Wed 20 July 8:45 - 8:50 PDT

Spotlight

Chao Li · Junhua Zeng · Zerui Tao · Qibin Zhao

Recent works put much effort into \emph{tensor network structure search} (TN-SS), aiming to select suitable tensor network (TN) structures, involving the TN-ranks, formats, and so on, for the decomposition or learning tasks. In this paper, we consider a practical variant of TN-SS, dubbed \emph{TN permutation search}~(TN-PS), in which we search for good mappings from tensor modes onto TN vertices (core tensors) for compact TN representations. We conduct a theoretical investigation of TN-PS and propose a practically-efficient algorithm to resolve the problem. Theoretically, we prove the counting and metric properties of search spaces of TN-PS, analyzing for the first time the impact of TN structures on these unique properties. Numerically, we propose a novel \emph{meta-heuristic} algorithm, in which the searching is done by randomly sampling in a neighborhood established in our theory, and then recurrently updating the neighborhood until convergence. Numerical results demonstrate that the new algorithm can reduce the required model size of TNs in extensive benchmarks, implying the improvement in the expressive power of TNs. Furthermore, the computational cost for the new algorithm is significantly less than that in (Li and Sun, 2020).

Wed 20 July 8:50 - 8:55 PDT

Spotlight

Keshigeyan Chandrasegaran · Ngoc-Trung Tran · Yunqing Zhao · Ngai-Man Cheung

This work investigates the compatibility between label smoothing (LS) and knowledge distillation (KD). Contemporary findings addressing this thesis statement take dichotomous standpoints: Muller et al. (2019) and Shen et al. (2021b). Critically, there is no effort to understand and resolve these contradictory findings, leaving the primal question − to smooth or not to smooth a teacher network? − unanswered. The main contributions of our work are the discovery, analysis and validation of systematic diffusion as the missing concept which is instrumental in understanding and resolving these contradictory findings. This systematic diffusion essentially curtails the benefits of distilling from an LS-trained teacher, thereby rendering KD at increased temperatures ineffective. Our discovery is comprehensively supported by large-scale experiments, analyses and case studies including image classification, neural machine translation and compact student distillation tasks spanning across multiple datasets and teacher-student architectures. Based on our analysis, we suggest practitioners to use an LS-trained teacher with a low-temperature transfer to achieve high performance students. Code and models are available at https://keshik6.github.io/revisiting-ls-kd-compatibility/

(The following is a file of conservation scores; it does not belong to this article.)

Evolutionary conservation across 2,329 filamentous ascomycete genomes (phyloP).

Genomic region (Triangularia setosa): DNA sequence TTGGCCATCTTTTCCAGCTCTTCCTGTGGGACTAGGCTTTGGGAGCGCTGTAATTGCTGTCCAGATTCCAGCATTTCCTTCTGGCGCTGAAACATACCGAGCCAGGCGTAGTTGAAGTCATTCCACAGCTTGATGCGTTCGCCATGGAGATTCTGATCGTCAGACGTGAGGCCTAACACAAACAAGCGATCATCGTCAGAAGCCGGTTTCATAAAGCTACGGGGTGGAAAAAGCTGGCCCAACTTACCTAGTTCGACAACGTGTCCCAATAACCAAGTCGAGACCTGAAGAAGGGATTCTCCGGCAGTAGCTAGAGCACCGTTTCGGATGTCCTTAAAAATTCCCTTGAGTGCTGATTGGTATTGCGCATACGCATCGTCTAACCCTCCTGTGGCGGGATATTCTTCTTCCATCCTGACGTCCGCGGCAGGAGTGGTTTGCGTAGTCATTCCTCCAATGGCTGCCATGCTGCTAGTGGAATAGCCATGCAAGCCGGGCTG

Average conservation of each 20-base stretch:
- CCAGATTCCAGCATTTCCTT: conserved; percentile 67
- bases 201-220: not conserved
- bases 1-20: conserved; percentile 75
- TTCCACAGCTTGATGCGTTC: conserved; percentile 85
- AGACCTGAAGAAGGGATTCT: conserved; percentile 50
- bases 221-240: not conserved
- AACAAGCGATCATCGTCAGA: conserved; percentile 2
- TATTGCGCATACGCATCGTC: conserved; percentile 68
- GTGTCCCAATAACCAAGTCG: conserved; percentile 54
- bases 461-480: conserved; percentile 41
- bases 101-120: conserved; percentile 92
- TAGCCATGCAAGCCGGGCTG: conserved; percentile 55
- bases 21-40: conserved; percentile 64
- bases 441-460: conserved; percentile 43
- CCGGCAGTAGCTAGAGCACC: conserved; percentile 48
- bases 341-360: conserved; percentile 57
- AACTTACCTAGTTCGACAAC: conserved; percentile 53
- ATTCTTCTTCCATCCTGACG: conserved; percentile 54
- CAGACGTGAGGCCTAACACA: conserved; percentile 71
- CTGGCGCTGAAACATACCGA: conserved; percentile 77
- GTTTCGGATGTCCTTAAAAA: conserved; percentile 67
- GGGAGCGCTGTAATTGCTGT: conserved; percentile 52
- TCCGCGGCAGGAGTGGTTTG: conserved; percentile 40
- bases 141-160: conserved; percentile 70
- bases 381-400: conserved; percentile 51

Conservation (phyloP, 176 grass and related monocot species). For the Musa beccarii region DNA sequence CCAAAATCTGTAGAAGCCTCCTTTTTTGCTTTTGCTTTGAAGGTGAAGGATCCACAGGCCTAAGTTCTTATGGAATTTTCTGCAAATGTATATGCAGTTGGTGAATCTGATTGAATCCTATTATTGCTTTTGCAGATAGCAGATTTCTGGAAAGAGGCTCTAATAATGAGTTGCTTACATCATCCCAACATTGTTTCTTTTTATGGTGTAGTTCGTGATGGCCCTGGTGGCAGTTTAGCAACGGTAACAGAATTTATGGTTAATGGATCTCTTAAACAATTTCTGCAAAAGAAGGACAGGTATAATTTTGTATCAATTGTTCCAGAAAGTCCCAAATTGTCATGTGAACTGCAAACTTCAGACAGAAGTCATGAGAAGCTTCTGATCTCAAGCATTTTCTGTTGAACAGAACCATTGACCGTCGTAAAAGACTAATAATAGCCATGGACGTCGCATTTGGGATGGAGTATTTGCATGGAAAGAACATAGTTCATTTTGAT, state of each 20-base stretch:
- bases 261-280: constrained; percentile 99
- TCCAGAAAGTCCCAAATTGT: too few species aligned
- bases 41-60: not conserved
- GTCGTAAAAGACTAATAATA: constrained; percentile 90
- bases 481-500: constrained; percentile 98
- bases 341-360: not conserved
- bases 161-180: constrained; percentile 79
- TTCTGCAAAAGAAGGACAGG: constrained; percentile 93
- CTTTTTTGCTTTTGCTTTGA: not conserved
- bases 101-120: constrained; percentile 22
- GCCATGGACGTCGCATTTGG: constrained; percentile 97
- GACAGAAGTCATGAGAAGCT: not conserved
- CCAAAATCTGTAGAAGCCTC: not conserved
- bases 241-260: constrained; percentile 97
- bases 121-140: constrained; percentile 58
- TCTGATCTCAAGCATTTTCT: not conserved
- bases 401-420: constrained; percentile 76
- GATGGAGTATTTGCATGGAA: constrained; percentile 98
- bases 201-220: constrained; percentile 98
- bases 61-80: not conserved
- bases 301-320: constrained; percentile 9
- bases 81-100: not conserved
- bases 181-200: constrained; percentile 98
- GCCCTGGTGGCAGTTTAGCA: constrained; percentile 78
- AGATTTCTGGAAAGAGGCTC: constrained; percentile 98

Wed 20 July 8:55 - 9:00 PDT

Spotlight

Youssef Nader · Leon Sixt · Tim Landgraf

K-nearest neighbors (KNN) is one of the earliest and most established algorithms in machine learning. For regression tasks, KNN averages the targets within a neighborhood which poses a number of challenges: the neighborhood definition is crucial for the predictive performance as neighbors might be selected based on uninformative features, and averaging does not account for how the function changes locally. We propose a novel method called Differential Nearest Neighbors Regression (DNNR) that addresses both issues simultaneously: during training, DNNR estimates local gradients to scale the features; during inference, it performs an n-th order Taylor approximation using estimated gradients. In a large-scale evaluation on over 250 datasets, we find that DNNR performs comparably to state-of-the-art gradient boosting methods and MLPs while maintaining the simplicity and transparency of KNN. This allows us to derive theoretical error bounds and inspect failures. In times that call for transparency of ML models, DNNR provides a good balance between performance and interpretability.